grandmothers aren’t all patched quilts and quiet rocking chairs
sometimes they are potion-makers
wild-haired women who speak to the stars
and cry softly at night
where no one can hear.
in october it gets warm
not outside, where the bats and black cats play ball in the street
but in the house, where something is always stewing on the stove
where you step into the kitchen and begin to sweat
where frost forms wishes on the window.
my grandmother misses her friends
her children won’t come til christmas
the seasons bring the dark faster and the wind comes quick
so she closes the curtains
because there’s nothing to see.
her slippers are soft
as she steps to the stove.
scents of magic blend in steam
she twirls them around her hand
with a gentle smile
a kind one.
she stirs the pot:
nutmeg dashed against a hint of pepper
bumping pieces of cashews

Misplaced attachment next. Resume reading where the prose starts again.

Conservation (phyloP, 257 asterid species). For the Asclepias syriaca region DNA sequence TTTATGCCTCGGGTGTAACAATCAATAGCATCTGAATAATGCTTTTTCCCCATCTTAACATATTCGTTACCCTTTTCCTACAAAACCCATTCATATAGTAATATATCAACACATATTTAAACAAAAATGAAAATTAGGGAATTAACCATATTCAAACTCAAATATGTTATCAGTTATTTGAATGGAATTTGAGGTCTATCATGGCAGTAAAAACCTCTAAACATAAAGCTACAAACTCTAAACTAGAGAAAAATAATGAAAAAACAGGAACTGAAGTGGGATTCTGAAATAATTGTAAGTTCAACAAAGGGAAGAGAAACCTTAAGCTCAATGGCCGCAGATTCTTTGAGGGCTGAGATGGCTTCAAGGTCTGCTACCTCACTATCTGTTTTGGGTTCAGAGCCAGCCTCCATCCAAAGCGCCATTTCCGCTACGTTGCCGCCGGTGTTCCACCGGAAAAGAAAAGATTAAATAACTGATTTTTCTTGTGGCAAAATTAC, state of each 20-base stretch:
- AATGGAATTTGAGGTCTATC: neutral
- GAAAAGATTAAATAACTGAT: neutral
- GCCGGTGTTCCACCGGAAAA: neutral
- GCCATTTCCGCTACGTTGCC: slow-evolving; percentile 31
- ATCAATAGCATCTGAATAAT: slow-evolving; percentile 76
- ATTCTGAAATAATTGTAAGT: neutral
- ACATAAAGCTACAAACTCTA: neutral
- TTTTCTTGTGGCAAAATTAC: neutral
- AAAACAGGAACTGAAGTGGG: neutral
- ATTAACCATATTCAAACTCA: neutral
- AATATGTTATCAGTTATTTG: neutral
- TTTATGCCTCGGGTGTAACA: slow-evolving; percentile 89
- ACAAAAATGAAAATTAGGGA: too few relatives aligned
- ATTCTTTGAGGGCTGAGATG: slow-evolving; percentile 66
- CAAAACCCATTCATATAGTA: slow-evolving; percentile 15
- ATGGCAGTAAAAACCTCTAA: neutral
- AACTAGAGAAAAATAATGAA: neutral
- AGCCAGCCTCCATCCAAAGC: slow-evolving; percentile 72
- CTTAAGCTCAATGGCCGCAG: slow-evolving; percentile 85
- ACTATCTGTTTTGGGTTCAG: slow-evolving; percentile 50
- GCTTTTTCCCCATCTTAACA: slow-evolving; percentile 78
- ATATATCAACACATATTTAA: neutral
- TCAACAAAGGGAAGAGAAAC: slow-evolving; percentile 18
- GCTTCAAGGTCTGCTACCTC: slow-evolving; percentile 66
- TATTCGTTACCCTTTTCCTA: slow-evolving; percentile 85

churned with heavy cream
ginger root and mustard seeds
fall from her fingertips
brushes of cinnamon
drifts of thyme
and at the end
the press of pumpkin
splashing the sides
spooned into bowls.
tonight, she will be warm.
she carries the bowl to the window
where night has arrived to open its eyes
and smile from above.
outside the stars and moon shiver
so she lifts the bowl to their lips
and shares her soup with them
stardust glitters on the spoons
the moon blinks bright
the night is soft.
the cats gather round to sip
their little tongues catching drops on their whiskers
and she pets the smallest behind his ears.
the bats watch upside down
from telephone wires
the wind whistles hello
the spirits wave from dark windows
and the world
is not so lonely